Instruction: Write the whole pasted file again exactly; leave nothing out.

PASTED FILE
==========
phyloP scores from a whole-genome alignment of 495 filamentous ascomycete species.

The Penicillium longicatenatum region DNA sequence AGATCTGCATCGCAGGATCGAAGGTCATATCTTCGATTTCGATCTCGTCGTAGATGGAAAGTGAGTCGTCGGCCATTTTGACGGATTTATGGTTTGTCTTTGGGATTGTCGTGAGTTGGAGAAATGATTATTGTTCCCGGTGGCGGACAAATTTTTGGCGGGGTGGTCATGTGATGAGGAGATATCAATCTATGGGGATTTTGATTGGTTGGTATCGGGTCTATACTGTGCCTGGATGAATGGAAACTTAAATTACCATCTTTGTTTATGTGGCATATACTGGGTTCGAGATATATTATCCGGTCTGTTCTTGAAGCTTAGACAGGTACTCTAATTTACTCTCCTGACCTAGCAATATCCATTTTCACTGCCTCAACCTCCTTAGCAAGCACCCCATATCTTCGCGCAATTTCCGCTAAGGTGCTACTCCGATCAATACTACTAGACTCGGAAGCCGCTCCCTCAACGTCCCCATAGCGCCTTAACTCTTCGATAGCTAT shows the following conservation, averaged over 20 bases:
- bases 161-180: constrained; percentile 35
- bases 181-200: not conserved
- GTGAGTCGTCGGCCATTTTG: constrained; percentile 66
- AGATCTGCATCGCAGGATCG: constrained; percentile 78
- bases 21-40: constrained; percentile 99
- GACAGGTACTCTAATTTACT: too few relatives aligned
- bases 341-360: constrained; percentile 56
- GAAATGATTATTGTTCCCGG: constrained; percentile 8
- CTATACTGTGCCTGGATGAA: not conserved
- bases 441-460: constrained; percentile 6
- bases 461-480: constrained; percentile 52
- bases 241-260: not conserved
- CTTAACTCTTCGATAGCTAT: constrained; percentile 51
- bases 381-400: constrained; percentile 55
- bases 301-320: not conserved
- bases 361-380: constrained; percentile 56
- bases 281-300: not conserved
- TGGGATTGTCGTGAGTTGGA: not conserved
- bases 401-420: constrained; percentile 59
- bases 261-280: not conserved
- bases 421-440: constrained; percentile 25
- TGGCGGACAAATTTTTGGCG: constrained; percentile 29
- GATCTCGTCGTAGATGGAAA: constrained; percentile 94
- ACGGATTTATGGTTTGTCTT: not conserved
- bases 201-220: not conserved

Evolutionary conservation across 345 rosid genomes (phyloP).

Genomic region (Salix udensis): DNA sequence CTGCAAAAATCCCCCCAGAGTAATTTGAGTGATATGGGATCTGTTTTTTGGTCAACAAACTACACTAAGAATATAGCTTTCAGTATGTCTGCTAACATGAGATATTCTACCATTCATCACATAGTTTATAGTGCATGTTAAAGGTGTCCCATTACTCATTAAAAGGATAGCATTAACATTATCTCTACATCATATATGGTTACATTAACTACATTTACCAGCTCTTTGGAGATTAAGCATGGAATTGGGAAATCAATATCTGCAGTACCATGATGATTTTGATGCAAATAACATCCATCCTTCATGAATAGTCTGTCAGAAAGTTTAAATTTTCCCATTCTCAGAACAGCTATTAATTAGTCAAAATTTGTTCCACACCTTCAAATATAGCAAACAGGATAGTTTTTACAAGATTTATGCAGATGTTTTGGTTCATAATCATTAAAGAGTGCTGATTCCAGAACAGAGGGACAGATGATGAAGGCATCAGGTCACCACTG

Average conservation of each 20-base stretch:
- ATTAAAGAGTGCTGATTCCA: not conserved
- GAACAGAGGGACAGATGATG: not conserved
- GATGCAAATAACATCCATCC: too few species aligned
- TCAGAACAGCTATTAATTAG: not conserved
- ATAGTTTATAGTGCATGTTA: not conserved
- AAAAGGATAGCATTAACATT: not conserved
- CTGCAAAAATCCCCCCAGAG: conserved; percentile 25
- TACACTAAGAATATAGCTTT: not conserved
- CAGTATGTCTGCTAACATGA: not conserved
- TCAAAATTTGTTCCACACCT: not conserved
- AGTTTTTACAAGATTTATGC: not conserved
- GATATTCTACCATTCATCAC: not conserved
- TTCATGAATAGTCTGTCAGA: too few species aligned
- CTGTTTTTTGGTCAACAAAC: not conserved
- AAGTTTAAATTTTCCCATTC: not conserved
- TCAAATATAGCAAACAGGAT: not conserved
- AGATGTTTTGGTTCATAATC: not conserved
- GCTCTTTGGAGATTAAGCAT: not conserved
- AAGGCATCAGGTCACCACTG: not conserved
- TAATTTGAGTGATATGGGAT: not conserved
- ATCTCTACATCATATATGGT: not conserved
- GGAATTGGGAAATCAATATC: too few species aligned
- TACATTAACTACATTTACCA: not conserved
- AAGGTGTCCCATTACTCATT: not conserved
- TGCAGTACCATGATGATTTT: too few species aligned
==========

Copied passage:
phyloP scores from a whole-genome alignment of 495 filamentous ascomycete species.

The Penicillium longicatenatum region DNA sequence AGATCTGCATCGCAGGATCGAAGGTCATATCTTCGATTTCGATCTCGTCGTAGATGGAAAGTGAGTCGTCGGCCATTTTGACGGATTTATGGTTTGTCTTTGGGATTGTCGTGAGTTGGAGAAATGATTATTGTTCCCGGTGGCGGACAAATTTTTGGCGGGGTGGTCATGTGATGAGGAGATATCAATCTATGGGGATTTTGATTGGTTGGTATCGGGTCTATACTGTGCCTGGATGAATGGAAACTTAAATTACCATCTTTGTTTATGTGGCATATACTGGGTTCGAGATATATTATCCGGTCTGTTCTTGAAGCTTAGACAGGTACTCTAATTTACTCTCCTGACCTAGCAATATCCATTTTCACTGCCTCAACCTCCTTAGCAAGCACCCCATATCTTCGCGCAATTTCCGCTAAGGTGCTACTCCGATCAATACTACTAGACTCGGAAGCCGCTCCCTCAACGTCCCCATAGCGCCTTAACTCTTCGATAGCTAT shows the following conservation, averaged over 20 bases:
- bases 161-180: constrained; percentile 35
- bases 181-200: not conserved
- GTGAGTCGTCGGCCATTTTG: constrained; percentile 66
- AGATCTGCATCGCAGGATCG: constrained; percentile 78
- bases 21-40: constrained; percentile 99
- GACAGGTACTCTAATTTACT: too few relatives aligned
- bases 341-360: constrained; percentile 56
- GAAATGATTATTGTTCCCGG: constrained; percentile 8
- CTATACTGTGCCTGGATGAA: not conserved
- bases 441-460: constrained; percentile 6
- bases 461-480: constrained; percentile 52
- bases 241-260: not conserved
- CTTAACTCTTCGATAGCTAT: constrained; percentile 51
- bases 381-400: constrained; percentile 55
- bases 301-320: not conserved
- bases 361-380: constrained; percentile 56
- bases 281-300: not conserved
- TGGGATTGTCGTGAGTTGGA: not conserved
- bases 401-420: constrained; percentile 59
- bases 261-280: not conserved
- bases 421-440: constrained; percentile 25
- TGGCGGACAAATTTTTGGCG: constrained; percentile 29
- GATCTCGTCGTAGATGGAAA: constrained; percentile 94
- ACGGATTTATGGTTTGTCTT: not conserved
- bases 201-220: not conserved

Evolutionary conservation across 345 rosid genomes (phyloP).

Genomic region (Salix udensis): DNA sequence CTGCAAAAATCCCCCCAGAGTAATTTGAGTGATATGGGATCTGTTTTTTGGTCAACAAACTACACTAAGAATATAGCTTTCAGTATGTCTGCTAACATGAGATATTCTACCATTCATCACATAGTTTATAGTGCATGTTAAAGGTGTCCCATTACTCATTAAAAGGATAGCATTAACATTATCTCTACATCATATATGGTTACATTAACTACATTTACCAGCTCTTTGGAGATTAAGCATGGAATTGGGAAATCAATATCTGCAGTACCATGATGATTTTGATGCAAATAACATCCATCCTTCATGAATAGTCTGTCAGAAAGTTTAAATTTTCCCATTCTCAGAACAGCTATTAATTAGTCAAAATTTGTTCCACACCTTCAAATATAGCAAACAGGATAGTTTTTACAAGATTTATGCAGATGTTTTGGTTCATAATCATTAAAGAGTGCTGATTCCAGAACAGAGGGACAGATGATGAAGGCATCAGGTCACCACTG

Average conservation of each 20-base stretch:
- ATTAAAGAGTGCTGATTCCA: not conserved
- GAACAGAGGGACAGATGATG: not conserved
- GATGCAAATAACATCCATCC: too few species aligned
- TCAGAACAGCTATTAATTAG: not conserved
- ATAGTTTATAGTGCATGTTA: not conserved
- AAAAGGATAGCATTAACATT: not conserved
- CTGCAAAAATCCCCCCAGAG: conserved; percentile 25
- TACACTAAGAATATAGCTTT: not conserved
- CAGTATGTCTGCTAACATGA: not conserved
- TCAAAATTTGTTCCACACCT: not conserved
- AGTTTTTACAAGATTTATGC: not conserved
- GATATTCTACCATTCATCAC: not conserved
- TTCATGAATAGTCTGTCAGA: too few species aligned
- CTGTTTTTTGGTCAACAAAC: not conserved
- AAGTTTAAATTTTCCCATTC: not conserved
- TCAAATATAGCAAACAGGAT: not conserved
- AGATGTTTTGGTTCATAATC: not conserved
- GCTCTTTGGAGATTAAGCAT: not conserved
- AAGGCATCAGGTCACCACTG: not conserved
- TAATTTGAGTGATATGGGAT: not conserved
- ATCTCTACATCATATATGGT: not conserved
- GGAATTGGGAAATCAATATC: too few species aligned
- TACATTAACTACATTTACCA: not conserved
- AAGGTGTCCCATTACTCATT: not conserved
- TGCAGTACCATGATGATTTT: too few species aligned